“What I did was create a coding program that keeps track of each employee’s work cycle,” Torrado explained. “They were already scanning the barcodes on the products they work with to see what they had to engrave, so I added another two scanning steps that start and end a work cycle, so you know how long it takes each employee. This data gets added to an excel file, then loaded onto the cloud.

“I created an additional coding  program that combines all of those excel files into one so that data analysis is performed to see how many items per hour each person was making and the amount of each item being produced each day, or per each technique.”

The program he developed will do much more than track data for the company. “I saved the company about $200,000 a year with this program after it was developed,” said Torrado, who said he also received a full-time job offer from Williams-Sonoma.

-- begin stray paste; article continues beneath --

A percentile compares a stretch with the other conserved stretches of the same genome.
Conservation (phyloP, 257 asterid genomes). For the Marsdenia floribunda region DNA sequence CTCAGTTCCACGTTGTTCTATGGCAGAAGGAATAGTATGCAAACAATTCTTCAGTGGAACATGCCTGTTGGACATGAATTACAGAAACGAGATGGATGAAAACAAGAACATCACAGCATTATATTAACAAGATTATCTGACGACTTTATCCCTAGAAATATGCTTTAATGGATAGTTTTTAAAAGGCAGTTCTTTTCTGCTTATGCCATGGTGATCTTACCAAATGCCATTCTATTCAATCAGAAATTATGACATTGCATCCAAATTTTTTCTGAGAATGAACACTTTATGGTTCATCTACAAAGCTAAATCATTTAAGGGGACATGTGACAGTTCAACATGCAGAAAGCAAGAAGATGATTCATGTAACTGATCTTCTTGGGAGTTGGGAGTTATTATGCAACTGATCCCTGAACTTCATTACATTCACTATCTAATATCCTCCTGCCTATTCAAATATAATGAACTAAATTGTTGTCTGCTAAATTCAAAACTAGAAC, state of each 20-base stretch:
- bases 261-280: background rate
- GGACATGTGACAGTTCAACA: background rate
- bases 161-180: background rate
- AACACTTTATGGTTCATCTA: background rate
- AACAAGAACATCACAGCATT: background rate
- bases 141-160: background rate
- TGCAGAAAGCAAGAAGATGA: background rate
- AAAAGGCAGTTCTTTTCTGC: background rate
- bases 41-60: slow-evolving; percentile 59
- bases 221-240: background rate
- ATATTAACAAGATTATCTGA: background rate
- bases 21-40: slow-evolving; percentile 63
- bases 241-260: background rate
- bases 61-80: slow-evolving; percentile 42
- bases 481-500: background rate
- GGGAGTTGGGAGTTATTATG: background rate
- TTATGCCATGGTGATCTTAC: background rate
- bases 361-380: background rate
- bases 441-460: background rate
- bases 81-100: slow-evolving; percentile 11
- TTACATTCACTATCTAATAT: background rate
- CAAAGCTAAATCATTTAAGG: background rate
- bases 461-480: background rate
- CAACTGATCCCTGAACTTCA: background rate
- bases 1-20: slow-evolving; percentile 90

Several coding languages were used throughout Torrado’s internship, but his favorite technology was working with a Swedish transportation technology called Eton.

“It’s basically a system of hooks and chains that run across the ceiling of the warehouse to carry items in bags to different locations,” he said. “Almost no companies use this because of how complicated it is, but Williams-Sonoma implemented this into the personalization process because of how well it works. It was so cool to learn how each hook knew where to go and to have had the opportunity to learn how it was so efficient for the personalization department.”

Both Pierce and Torrado have learned much about technology during their summer breaks. They credit the university for shaping their knowledge and influencing their passion for the field.

“There is a huge learning curve working with anything so specific, but being a mechanical engineering student at Ole Miss has helped through the courses we take and learning how to apply it to the real world,” Pierce said.

“Ole Miss helped me develop my critical thinking and problem solving skills, which helped me so much during my internship,” said Torrado.